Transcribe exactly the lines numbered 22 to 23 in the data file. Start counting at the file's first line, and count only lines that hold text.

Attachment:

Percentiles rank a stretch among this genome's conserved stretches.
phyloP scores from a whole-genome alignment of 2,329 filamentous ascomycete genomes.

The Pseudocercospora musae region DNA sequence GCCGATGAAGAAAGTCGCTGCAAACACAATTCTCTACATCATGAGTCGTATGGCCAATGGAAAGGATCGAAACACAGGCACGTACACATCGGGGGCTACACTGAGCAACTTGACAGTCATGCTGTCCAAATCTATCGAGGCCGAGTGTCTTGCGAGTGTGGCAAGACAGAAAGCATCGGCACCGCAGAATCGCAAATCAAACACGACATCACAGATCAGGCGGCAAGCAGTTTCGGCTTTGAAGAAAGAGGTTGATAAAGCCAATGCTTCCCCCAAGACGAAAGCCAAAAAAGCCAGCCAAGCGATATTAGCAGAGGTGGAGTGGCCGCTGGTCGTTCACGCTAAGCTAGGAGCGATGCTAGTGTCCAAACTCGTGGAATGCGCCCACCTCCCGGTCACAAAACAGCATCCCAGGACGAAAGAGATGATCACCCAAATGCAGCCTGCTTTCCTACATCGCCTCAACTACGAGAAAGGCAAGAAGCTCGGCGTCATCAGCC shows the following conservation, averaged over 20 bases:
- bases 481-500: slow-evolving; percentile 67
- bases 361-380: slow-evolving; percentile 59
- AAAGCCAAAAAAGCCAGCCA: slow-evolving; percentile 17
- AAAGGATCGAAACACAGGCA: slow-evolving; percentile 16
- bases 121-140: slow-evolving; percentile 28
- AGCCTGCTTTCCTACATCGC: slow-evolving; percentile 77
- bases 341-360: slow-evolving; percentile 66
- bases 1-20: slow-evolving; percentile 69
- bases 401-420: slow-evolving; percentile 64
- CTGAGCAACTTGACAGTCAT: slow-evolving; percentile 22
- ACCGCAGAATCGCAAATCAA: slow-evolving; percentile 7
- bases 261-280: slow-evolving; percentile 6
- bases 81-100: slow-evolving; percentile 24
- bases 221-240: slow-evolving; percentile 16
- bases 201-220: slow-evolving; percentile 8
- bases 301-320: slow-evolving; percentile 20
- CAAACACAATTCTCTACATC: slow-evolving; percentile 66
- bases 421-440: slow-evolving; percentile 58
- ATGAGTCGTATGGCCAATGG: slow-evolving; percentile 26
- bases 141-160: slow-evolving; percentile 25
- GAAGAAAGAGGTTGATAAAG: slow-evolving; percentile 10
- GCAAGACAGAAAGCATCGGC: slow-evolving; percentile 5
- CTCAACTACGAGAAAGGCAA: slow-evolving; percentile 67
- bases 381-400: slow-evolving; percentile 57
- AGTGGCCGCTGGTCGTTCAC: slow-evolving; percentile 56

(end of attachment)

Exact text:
- ATGAGTCGTATGGCCAATGG: slow-evolving; percentile 26
- bases 141-160: slow-evolving; percentile 25